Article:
During Peace Corps week, master’s students who completed their two-year service tour of a developing country compiled their experiences into a short video about the lessons they learned. The videos were shared with the UMBC community during the Screening Digital Stories event, evoking conversation about the actions the volunteers took, the obstacles they faced and the rewards of the experience. The stories were deeply personal and extremely relatable, which made the event such an intimate moment for the attendees.
While the room chosen for the event seemed too spacious for the actual audience, there was no distance between the presenters and the observers. Attendees connected with the ex-volunteers and soaked up all the information about the logistics of Peace Corps, the content of the video, and the personal anecdotes of the presenters. At one point, the audience and Peace Corps members engaged in a game of “What Would You Do?” during the videos.
The nature of the videos intended to pique the interest of the viewers. They answered the prompt, “When did you know you were in the Peace Corps?” Some volunteers indicated that they felt they were in the Peace Corps when something went extremely wrong. For someone else, it was when they received their invitation to the service site.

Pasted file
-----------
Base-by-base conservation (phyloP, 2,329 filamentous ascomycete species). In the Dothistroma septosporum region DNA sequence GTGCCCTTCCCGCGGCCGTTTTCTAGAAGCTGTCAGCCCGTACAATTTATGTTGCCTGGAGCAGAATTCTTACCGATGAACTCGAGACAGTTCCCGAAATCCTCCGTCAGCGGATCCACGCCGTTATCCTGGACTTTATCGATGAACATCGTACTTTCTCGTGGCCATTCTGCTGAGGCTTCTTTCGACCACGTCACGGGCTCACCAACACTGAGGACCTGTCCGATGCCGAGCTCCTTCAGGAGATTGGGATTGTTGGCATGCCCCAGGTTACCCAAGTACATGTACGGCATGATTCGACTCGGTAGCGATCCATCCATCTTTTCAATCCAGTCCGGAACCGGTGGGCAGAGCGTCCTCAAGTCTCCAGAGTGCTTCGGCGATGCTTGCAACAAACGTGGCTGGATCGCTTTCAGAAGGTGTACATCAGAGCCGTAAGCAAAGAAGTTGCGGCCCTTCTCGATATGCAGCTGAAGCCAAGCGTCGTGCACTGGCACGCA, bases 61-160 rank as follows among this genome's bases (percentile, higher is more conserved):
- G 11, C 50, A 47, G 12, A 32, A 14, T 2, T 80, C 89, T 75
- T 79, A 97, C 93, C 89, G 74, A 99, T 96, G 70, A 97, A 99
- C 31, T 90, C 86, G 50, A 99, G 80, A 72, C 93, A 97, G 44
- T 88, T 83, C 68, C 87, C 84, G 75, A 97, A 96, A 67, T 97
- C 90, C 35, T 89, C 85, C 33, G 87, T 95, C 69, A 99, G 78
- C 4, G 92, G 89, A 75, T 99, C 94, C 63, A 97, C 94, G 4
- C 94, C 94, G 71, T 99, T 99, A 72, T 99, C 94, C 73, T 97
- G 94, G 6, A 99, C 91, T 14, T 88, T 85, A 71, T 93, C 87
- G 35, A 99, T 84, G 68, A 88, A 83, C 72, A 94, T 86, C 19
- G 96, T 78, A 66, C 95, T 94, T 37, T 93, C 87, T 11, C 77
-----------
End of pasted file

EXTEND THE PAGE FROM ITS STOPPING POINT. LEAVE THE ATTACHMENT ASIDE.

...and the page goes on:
The videos indicated the transformative nature of the Peace Corps volunteer experience. Much like in college, no one left their host country or host family, unchanged. For some, they could find themselves halfway across the world in Indonesia. For others, they experienced their identities in different ways. Two videos, “Identity” by Morgan Bowers and “Ndi Umunyamerika” by Ciara Christian, emphasized the experience of being labeled an “Other” in a country of people who look like you.
Through the vastly different and incredibly similar stories of the people who had volunteered in Peace Corps, there was an essential moral: one is unable to learn about others until they learn about themselves. In each experience, the volunteer was required to immerse themselves in the culture of their host country and tackle very specific limitations of being an immigrant for two years. The volunteers, without fail, had to stop, take a step back and address their personal limitations and how their perspectives influenced their problems.
Another video, “Life’s Little Blessings” by Ross Dione, centered on his encounters with a Jamaican religious leader. The leader would climb onto the bus and repeatedly begin, “Who God bless…” and the bus riders would respond with, “… No man shall curse.” Dione’s video explored his rejection of the practice and his initial irritation with the quirk. However, as time progressed, he addressed his irritation as a deficit that prevented him from being wholly connected in the experience.
The stories of those who participated in the Peace Corps flawlessly aligned with UMBC’s mantra, “be your best self.” While the volunteers expressed their frustration with the lack of change they could incite, or internally feuded with Jamaican pastors, they opened themselves to the unique experience of serving in foreign countries. They learned their best selves and brought them back to the States.